Those who contemplate the beauty of the earth find reserves of strength that will endure as long as life lasts. There is something infinitely healing in the repeated refrains of nature. -Rachel Carson
The President stole your land. While easily forgotten thanks to the hundreds of other scandals since, in an unprecedented act Trump reduced Bear’s Ears National Monument by over a million acres and Grand Staircase-Escalante by over 800,000 acres. Recently, documents accidentally released by the Department of the Interior revealed biased decision-making in favor of extractive industries. All the while the Trump administration continues to favor special interest groups and profit, rolling back regulations meant to protect us and the environment at an alarming rate.
To me, it seems obvious that the health of our planet is inextricably tied to our own. It should be especially obvious during this particularly perilous time for the earth that this should not be partisan issue. Yet somehow having a healthy environment has become politicized, and as always the political and the personal must intertwine. So let me tell you, without any exaggeration, that nature quite literally saved my life.
While not something many people know about me, during the year I spent living in New York I regularly thought about jumping off the Brooklyn Bridge. This thought would casually pop into my head on the subway or while pushing my cart down the supermarket aisle, the way a healthy person might think about what to eat for dinner or their weekend plans. The depression and loss I felt during that phase of life was enormous. Most of the time it seemed insurmountable, and I was desperate to find a means of escape.
Luckily, I had a contract job that I chose not to renew, and since that summer I was already planning on attending my best friend’s wedding in France, I decided to figure out a way to stay in Europe through the summer. Eventually, despite never having backpacked before, I decided to walk across Spain on the Camino del Norte, with absolutely no idea what to expect.
Over the course of forty days walking, my entire world changed. I’ve never quite been able to explain it, but with each step the haze that had tangled itself into knots in my head seemed to lift. I felt light for the first time in ages, and more connected to everything around me than perhaps ever before. Despite years of trying to sit and meditate, each day it became easier and easier to live every moment fully in the present. It was as if some grand secret had been whispered from the treetops and blown in on the wind, and by the end I finally felt I understood just how easy life could be. I learned my happiness flowed from living simply, and generously, and most importantly, closely with nature.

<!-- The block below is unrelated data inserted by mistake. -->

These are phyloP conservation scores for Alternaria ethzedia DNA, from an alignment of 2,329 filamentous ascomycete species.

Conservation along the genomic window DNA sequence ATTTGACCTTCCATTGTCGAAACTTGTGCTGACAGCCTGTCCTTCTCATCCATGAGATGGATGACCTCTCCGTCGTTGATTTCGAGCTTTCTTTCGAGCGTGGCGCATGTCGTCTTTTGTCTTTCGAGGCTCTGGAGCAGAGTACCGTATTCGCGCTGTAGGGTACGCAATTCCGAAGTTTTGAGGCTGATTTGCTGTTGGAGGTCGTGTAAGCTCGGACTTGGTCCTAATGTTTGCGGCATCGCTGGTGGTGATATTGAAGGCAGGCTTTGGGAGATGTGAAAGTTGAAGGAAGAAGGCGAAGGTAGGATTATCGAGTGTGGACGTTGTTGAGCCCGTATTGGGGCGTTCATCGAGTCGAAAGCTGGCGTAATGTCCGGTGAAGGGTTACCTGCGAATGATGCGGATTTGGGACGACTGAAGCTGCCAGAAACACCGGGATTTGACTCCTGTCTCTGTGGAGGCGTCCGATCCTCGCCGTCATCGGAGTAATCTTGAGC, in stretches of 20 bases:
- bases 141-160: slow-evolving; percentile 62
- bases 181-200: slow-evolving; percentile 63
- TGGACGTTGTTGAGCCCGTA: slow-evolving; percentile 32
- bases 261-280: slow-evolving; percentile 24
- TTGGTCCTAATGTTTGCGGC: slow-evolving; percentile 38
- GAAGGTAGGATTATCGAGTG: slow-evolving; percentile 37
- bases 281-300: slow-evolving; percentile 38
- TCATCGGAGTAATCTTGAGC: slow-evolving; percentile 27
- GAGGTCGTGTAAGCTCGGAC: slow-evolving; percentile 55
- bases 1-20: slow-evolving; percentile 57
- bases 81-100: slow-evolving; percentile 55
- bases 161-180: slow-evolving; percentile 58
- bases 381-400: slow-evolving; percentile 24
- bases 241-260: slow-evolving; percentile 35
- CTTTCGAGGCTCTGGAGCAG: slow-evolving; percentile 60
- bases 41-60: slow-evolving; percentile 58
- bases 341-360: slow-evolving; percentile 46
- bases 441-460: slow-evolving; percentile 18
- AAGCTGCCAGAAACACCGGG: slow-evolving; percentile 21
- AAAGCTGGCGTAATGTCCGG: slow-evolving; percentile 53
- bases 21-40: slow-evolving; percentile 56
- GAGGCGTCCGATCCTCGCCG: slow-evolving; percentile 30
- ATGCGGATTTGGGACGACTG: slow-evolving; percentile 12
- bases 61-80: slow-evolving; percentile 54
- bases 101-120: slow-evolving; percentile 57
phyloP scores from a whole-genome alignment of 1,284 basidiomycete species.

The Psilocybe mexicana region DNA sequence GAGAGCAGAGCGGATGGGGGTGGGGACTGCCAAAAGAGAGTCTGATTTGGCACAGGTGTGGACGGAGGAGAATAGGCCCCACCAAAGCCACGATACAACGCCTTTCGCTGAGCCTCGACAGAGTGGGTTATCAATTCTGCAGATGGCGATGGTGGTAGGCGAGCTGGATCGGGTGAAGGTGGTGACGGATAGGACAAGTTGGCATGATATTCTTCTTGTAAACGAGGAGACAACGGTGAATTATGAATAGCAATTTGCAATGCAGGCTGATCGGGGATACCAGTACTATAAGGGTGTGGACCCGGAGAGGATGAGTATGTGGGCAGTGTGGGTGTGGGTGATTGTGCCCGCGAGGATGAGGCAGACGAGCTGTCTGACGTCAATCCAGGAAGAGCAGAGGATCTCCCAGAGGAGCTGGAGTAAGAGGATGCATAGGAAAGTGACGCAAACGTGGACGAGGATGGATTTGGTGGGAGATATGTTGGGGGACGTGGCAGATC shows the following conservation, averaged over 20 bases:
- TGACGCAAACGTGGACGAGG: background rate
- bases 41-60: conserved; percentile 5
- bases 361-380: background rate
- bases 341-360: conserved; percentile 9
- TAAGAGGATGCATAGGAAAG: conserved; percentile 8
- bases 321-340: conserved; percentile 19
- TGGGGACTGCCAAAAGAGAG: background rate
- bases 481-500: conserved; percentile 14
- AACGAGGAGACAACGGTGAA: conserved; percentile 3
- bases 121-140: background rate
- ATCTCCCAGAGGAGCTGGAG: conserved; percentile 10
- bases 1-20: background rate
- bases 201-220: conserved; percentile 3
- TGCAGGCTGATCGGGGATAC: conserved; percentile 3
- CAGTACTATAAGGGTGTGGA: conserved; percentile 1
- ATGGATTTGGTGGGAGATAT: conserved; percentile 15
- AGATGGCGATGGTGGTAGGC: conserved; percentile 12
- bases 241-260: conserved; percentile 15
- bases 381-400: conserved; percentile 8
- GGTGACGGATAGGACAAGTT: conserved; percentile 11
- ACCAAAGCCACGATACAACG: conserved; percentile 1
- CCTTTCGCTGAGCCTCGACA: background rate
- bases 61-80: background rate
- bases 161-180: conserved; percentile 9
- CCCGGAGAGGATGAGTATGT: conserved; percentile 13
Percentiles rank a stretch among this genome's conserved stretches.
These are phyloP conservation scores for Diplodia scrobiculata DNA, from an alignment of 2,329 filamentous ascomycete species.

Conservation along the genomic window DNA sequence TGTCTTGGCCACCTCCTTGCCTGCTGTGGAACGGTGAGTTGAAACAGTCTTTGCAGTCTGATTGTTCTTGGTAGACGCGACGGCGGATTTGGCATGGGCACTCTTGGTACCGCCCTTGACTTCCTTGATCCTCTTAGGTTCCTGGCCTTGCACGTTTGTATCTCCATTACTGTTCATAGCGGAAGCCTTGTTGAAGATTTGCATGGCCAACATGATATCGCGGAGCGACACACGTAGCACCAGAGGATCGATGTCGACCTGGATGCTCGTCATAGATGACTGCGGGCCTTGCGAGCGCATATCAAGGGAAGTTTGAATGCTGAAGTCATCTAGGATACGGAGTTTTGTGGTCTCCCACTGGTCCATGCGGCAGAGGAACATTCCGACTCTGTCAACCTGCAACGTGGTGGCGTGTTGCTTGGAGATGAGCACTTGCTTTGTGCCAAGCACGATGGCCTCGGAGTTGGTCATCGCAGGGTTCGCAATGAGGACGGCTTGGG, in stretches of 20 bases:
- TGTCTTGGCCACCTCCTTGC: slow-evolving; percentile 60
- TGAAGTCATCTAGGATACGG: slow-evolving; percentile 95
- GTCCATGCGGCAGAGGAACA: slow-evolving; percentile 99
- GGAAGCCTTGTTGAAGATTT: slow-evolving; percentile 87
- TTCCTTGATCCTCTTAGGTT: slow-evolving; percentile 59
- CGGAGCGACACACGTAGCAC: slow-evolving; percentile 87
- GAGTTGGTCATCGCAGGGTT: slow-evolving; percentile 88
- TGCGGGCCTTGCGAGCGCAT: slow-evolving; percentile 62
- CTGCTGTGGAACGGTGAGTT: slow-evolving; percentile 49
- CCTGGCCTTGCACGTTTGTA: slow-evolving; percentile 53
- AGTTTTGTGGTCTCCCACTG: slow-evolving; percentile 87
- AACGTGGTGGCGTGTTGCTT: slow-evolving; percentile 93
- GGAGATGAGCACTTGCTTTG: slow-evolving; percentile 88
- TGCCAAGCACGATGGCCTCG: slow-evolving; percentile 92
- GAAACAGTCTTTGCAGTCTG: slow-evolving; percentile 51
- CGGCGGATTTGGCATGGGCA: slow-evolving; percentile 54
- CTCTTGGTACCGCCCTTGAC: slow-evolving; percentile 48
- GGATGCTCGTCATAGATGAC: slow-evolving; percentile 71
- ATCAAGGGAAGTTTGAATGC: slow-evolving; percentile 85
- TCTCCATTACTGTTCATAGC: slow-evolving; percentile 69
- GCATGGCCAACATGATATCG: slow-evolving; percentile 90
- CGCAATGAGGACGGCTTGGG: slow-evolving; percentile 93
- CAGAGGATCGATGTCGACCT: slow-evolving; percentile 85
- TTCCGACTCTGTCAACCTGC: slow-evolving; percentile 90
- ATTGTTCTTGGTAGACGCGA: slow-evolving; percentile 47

Since the Camino I have not had a home, in the traditional sense, for four years. When not working or traveling between gigs I can usually be found in my home state of California, where my partner and I live out of a Toyota Highlander, spending our days hiking and climbing in protected areas and sleeping on public land (when we’re not taking advantage of the generosity of our family and friends). To pay the bills, I found my way into seasonal work, where most of my time is spent teaching kids about the outdoors. For a week at a time I’ll have a group of students, and I do the best I can while hiking, camping, climbing, kayaking and snorkeling to spark wonder, and to inspire them to want to protect our shared planet. With some groups I have more success than others, but when all else fails, if nothing else, I try to give them a glimpse of the solace nature can provide, should they ever feel as desperate as I once did.
So, you see, Trump and his administration’s attack on the environment feels incredibly personal. I know I’m not the only one who can sincerely say that wild places saved me, and I need them, in a primal, insanity-preventing, indescribably essential way. When I say our land was stolen, I am not only talking about protecting nature or preserving our American heritage, I am talking about my sanctuary. I am talking about my home.